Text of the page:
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Looking for an easy and free way to keep track of how you spend your time? I’ve been using Toggl and I love it!
As a freelancer, I work on lots of different projects, both here on my own blog and on other sites. I generally owe a post, not four hours of work. And for years, I’ve gotten by not knowing exactly how much time I spend working. Since I work from home my workday is intermingled with laundry, dishes, errands, Facebook, naps…you get the idea. And that workday often extends past bedtime, more often than I’d like to admit. It’s been really difficult for me to estimate how much I actually work.
A few months ago I decided to try to keep track of my time. I started with a spreadsheet, and that lasted about a day. Then I tried a few different sites and apps until one, Toggl, finally stuck. I’ve been using it ever since. Out of all of the sites and apps I tried, it was the easiest and most intuitive, and for my purposes, it’s free.
There are paid versions of Toggl, but those seem more appropriate for team managers. Since I’m a one-woman show, I just need the free version. If you manage a small team, you should know that you can manage up to five people on the free version. Since I’ve only used the free version, I’ll only be talking about features available for free.
The concept is simple: you use the Toggl timer to keep track of your tasks. Tasks can be categorized by project, and projects can be assigned to clients. You can also add tags to each task. For example, as I’m writing this, my task is set to “blog post” and the project is “Amy Ever After.” If I wanted to I could tag that as “home” or “diner” so that later I could filter by where I worked. It’s very flexible. And on top of all of that, you can set up multiple workspaces, say one for home and one for work.
If you’ve done a task with the same name recently the name will autocomplete and the project will be chosen automatically. Or, you can just find the task in your list of recent tasks and click on the “play” arrow. When you’re done you click the “stop” button.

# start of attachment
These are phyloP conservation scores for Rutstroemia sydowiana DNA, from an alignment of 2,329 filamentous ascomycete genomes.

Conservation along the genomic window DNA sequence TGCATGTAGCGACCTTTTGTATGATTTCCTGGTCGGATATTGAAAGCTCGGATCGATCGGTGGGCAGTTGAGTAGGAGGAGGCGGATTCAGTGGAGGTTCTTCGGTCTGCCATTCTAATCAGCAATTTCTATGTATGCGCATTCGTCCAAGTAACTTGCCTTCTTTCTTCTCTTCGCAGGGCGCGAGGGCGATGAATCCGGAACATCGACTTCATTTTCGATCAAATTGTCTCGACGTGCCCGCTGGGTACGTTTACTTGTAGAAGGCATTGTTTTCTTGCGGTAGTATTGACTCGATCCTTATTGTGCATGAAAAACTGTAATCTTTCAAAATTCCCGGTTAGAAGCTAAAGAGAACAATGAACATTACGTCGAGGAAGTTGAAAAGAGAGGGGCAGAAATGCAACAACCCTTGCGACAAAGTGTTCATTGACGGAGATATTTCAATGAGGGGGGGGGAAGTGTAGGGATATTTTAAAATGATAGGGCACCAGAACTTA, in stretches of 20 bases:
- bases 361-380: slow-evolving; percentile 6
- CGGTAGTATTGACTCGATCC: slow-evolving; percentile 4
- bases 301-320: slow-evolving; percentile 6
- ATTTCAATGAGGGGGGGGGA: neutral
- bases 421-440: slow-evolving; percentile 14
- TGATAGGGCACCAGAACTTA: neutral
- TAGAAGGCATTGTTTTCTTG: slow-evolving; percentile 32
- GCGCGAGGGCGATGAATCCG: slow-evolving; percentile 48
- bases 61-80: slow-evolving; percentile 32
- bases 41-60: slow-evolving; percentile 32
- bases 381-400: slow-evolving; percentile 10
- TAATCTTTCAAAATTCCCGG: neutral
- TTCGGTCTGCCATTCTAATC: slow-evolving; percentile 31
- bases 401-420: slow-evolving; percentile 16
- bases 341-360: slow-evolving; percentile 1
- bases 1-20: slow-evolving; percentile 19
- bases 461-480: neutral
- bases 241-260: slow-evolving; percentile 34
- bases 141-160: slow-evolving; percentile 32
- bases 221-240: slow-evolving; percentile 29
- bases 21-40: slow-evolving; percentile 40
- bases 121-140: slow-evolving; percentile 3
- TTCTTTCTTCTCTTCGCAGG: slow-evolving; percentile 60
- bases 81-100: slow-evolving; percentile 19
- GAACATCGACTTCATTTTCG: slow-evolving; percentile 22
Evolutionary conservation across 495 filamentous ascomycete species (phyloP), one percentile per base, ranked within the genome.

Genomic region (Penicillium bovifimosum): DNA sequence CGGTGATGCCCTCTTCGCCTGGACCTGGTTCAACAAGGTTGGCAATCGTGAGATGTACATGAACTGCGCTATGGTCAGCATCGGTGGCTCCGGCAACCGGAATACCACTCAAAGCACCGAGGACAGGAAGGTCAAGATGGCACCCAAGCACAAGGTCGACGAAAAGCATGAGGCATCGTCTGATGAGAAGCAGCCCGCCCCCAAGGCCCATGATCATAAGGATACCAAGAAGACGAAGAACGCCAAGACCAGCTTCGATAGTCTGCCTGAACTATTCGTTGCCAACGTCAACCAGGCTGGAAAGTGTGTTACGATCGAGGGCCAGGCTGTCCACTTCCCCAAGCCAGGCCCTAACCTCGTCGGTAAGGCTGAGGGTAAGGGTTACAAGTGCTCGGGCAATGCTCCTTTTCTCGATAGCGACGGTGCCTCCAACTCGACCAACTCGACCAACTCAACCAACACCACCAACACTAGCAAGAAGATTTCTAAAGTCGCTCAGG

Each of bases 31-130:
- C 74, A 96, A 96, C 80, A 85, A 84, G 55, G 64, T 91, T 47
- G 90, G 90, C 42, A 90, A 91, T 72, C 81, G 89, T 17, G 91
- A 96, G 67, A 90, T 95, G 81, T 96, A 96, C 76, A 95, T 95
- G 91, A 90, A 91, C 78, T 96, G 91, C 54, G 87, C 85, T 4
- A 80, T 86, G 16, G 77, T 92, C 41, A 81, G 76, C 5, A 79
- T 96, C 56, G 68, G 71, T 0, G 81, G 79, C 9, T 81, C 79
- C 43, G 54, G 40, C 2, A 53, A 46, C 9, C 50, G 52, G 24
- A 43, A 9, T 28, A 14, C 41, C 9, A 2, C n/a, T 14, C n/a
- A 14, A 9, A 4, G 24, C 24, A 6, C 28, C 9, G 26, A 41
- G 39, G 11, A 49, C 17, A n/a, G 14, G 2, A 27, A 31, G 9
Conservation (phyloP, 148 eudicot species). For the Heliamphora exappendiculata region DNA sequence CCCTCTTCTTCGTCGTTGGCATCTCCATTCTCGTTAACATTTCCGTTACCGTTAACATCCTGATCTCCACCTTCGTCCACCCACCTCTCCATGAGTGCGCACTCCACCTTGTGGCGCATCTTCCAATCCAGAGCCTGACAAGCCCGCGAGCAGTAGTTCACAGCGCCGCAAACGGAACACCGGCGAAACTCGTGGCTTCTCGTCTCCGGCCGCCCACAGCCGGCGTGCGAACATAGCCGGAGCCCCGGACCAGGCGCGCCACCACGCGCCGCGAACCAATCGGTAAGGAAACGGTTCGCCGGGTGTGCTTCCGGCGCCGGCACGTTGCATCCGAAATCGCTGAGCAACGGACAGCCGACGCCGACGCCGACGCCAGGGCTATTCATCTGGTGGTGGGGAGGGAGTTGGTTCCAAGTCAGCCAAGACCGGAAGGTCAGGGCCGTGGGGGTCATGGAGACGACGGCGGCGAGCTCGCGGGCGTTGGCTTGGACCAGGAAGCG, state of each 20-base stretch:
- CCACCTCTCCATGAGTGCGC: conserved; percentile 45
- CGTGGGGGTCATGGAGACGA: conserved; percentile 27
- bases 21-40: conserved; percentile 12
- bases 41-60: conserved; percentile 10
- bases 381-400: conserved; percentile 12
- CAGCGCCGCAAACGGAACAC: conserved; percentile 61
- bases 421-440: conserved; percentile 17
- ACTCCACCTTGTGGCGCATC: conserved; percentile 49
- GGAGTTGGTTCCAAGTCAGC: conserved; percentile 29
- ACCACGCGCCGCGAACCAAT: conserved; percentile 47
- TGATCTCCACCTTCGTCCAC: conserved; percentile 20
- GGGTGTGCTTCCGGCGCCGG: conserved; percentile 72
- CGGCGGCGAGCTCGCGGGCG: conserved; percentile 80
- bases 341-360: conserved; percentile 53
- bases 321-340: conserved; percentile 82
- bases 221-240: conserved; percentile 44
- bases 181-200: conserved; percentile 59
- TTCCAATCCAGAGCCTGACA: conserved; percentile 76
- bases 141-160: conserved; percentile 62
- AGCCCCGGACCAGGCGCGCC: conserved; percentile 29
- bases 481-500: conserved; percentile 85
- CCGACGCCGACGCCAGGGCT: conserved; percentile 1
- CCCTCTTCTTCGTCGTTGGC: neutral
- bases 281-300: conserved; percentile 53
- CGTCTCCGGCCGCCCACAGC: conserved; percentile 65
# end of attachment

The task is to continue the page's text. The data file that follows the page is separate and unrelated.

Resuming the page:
On the timer page, you can see at a glance how long you’ve worked that day, with each project represented by a different color, giving you a quick idea of how your time was spent. If you want more detail, you can see the starting and ending times for each task (and edit them if you need to). And if you want a bigger picture, you can go to Reports and look at an overview by day, week, month, or any custom time frame you like. You can also filter the reports by Client, Project, Tag, or Task, and sort the lists by name, duration, user, or day/time.
The best part is, you can get as specific or broad in your tracking as you want. I’m using general task names like “blog post” and “podcast prep.” But if I needed to I could have a different task for each blog post or freelance article. It’s completely customizable.
There’s also an app. I use the website about 90% of the time, but the app is handy for when I’m working on the fly. You can start a task on the website and finish it while on the app, or vice versa. At times it has seemed like they weren’t synced up, but they’ve always caught up with each other eventually.
Seeing exactly how much time I spend on each task has been illuminating. Since I tend to work in small chunks with lots of distractions I do have to remember to start and stop Toggl each time, but if I forget I can usually remember well enough to enter a good estimate. It helps that the tab Toggl is open in turns red when the timer is going, and gray when the timer is stopped.
Whether you need to report your time to someone else or you just want to get a good idea for yourself, Toggl is an easy, free way to keep track of what you’re doing.